Assume there are no external costs, it means  social cost equals individual cost. Ifstudents only take into account their own private benefits from gettingeducation, the market will end up at price Pp andquantity Qp as before, instead of the moreefficient price Ps and quantity Qs.These latter again reflect the idea that the marginal social benefit shouldequal the marginal social cost and production or educators should be increased as long as the marginalsocial benefit exceeds the marginal social cost. The result in an unfettered market is inefficient since at the quantity Qp,the social benefit is greater than the societal cost, so society as a whole canbe better off if more education facilities had been produced. The problem isthat not all people are getting education. The issue of external benefits isrelated to that of public goods.

The production of a public good has beneficialexternalities for all, or almost all, of the public. After analysingcarefully the concept of Externality, it can be concluded that in this article,the all education providers are performing a role of positive externalities asthey are producing more educated professionals and these professionals arebenefitting to those people who are less educated or illiterate. Conclusion:In view of the arguments outlined above, it can beconcluded that all education providers are performing under perfect competitivemarket. In the case of IT Profession, universities are unable to meet thedemand of the market as there is shortage of IT professionals, but in thescenario of engineering, the market supply is equal to market demand. Inscience, the labour market is over-supplied with coursework graduates. Underelasticity concept, price elasticity of demand occurs when the variation indemand leads to a variation in price. Moreover, the detailed analysis of externalityconcept suggests that all education providers are performing a role of positiveexternalities as they are producing more educated professionals and the wholesociety is benefitting from them.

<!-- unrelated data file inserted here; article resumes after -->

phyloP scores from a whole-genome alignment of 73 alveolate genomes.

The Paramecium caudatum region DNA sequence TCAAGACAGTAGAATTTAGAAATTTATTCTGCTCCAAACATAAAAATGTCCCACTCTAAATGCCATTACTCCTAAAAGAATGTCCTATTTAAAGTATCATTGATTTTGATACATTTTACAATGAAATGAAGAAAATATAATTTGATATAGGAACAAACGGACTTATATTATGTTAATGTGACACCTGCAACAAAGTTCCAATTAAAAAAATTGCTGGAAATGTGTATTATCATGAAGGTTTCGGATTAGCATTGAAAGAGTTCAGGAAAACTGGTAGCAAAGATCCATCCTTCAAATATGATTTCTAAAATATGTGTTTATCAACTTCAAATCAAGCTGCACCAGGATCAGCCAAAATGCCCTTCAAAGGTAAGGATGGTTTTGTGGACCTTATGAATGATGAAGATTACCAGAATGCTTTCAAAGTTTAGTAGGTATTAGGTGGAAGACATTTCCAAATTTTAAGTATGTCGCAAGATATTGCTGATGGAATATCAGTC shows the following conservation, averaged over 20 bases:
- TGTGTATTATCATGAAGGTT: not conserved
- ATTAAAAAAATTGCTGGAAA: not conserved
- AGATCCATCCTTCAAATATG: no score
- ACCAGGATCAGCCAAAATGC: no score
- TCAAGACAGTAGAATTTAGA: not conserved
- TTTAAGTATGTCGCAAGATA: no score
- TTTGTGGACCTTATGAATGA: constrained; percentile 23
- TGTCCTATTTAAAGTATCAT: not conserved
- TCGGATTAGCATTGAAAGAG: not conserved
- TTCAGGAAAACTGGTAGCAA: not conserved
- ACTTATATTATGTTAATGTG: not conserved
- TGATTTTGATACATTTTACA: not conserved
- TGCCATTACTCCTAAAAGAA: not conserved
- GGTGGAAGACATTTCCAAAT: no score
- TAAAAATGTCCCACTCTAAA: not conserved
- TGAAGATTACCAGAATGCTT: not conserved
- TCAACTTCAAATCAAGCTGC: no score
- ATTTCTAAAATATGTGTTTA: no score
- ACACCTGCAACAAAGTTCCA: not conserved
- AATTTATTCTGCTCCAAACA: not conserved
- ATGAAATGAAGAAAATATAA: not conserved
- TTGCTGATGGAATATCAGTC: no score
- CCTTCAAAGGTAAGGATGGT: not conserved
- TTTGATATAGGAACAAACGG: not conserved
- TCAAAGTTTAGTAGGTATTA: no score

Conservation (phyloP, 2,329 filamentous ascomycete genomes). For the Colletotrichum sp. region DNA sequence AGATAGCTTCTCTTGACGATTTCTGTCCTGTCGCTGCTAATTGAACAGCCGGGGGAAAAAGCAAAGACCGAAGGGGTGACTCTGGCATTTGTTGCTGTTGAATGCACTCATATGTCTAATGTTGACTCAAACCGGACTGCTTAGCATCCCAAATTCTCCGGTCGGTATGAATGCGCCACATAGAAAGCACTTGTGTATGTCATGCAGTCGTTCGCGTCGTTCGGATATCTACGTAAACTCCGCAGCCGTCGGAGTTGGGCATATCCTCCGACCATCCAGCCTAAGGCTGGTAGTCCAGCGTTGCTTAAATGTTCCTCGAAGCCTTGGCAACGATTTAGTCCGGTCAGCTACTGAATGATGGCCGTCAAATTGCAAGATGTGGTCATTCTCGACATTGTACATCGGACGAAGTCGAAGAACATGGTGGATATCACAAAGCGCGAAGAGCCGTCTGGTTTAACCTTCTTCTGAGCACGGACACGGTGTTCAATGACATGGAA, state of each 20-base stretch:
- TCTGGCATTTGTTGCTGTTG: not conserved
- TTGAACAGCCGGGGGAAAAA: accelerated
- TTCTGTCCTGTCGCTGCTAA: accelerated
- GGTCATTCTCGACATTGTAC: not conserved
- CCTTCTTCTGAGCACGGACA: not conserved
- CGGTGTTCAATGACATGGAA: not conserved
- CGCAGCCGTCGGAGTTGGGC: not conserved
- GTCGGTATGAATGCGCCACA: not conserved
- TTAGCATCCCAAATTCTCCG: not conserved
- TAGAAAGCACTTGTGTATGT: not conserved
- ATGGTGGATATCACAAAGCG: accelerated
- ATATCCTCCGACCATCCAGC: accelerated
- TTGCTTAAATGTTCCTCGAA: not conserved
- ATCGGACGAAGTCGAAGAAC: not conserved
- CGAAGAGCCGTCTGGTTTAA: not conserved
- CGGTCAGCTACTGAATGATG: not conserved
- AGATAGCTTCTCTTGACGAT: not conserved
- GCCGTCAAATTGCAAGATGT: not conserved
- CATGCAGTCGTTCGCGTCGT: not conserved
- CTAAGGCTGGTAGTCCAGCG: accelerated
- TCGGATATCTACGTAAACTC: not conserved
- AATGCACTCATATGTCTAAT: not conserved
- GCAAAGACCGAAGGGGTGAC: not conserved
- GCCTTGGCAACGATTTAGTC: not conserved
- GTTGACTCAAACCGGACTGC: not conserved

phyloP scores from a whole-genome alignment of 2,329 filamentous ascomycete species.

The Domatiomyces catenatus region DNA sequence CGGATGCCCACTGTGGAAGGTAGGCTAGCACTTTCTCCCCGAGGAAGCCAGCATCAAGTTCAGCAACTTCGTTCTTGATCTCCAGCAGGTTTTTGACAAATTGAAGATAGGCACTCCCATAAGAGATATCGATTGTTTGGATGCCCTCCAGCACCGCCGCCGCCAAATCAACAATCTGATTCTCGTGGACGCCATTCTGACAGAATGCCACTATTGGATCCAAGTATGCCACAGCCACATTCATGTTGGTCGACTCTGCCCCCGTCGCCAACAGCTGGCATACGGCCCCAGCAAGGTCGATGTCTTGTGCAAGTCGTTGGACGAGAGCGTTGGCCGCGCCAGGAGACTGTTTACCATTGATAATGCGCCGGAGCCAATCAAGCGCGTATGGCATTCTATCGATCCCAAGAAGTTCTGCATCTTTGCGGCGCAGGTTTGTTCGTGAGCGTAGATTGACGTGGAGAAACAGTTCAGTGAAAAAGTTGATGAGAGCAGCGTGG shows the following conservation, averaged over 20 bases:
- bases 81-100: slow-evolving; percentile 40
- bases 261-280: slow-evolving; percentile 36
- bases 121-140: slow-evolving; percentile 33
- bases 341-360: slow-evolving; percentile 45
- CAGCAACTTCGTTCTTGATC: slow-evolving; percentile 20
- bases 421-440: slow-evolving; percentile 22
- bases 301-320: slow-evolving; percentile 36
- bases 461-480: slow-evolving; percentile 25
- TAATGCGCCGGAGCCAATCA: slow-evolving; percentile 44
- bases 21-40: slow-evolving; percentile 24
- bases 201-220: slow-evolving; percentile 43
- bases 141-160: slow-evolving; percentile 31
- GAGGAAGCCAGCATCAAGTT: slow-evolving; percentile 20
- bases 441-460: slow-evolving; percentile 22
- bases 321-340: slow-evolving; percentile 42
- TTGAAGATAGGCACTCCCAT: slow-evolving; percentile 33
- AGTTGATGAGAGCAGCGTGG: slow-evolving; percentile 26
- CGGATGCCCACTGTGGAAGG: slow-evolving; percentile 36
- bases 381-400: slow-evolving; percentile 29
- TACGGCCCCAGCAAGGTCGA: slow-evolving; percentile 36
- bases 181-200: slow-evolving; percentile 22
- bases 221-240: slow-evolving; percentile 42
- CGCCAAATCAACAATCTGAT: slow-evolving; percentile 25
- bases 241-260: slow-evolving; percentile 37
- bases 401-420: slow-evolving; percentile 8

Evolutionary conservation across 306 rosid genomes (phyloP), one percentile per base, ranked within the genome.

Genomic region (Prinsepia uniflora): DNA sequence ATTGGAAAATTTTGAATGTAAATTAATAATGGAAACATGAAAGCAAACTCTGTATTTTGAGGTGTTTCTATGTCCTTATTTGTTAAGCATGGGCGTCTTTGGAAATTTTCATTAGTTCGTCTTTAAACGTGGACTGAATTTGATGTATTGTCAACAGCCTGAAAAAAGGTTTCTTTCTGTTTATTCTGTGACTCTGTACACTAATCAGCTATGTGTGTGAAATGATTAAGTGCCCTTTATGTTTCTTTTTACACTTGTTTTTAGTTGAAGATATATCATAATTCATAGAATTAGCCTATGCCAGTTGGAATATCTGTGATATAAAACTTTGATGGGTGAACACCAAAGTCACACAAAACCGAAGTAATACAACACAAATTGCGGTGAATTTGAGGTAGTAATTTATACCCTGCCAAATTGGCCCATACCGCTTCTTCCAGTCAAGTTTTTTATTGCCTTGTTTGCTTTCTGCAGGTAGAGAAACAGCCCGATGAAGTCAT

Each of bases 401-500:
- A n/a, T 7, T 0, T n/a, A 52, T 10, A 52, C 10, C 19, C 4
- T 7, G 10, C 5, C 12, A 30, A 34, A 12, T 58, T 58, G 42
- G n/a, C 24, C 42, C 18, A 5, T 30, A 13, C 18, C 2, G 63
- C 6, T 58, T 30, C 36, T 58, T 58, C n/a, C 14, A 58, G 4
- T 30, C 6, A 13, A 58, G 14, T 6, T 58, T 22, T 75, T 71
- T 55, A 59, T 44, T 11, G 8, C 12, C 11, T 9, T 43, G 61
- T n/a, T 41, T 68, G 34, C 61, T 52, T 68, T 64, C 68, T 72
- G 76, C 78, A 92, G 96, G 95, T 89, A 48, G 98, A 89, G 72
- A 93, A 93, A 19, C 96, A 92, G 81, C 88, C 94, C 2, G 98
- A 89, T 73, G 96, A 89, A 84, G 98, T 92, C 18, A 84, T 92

·        Reference List:Ø  Robert, F. (2008), Microeconomics andBehavior (7th ed.), McGraw-Hill. Ø  Gaetan, D.R., Bruno, V.P. (2012),Oxford Bulletin of Economics and Statistics, pp.

58–77. Ø James, B.,Stubblebine , C.  (1962), Microeconomics – Externalities, pp.371–384.

  Ø Mankiw, N.G.,Taylor, M.

P.  (2011), Economics (2nd ed.), Cengage Learning.

Ø Norton, A. (2016), Mapping Australian Higher Education,GRATTAN Institute, p3.Ø Varian, H.R. (2010), Intermediate microeconomics:a modern approach, New York.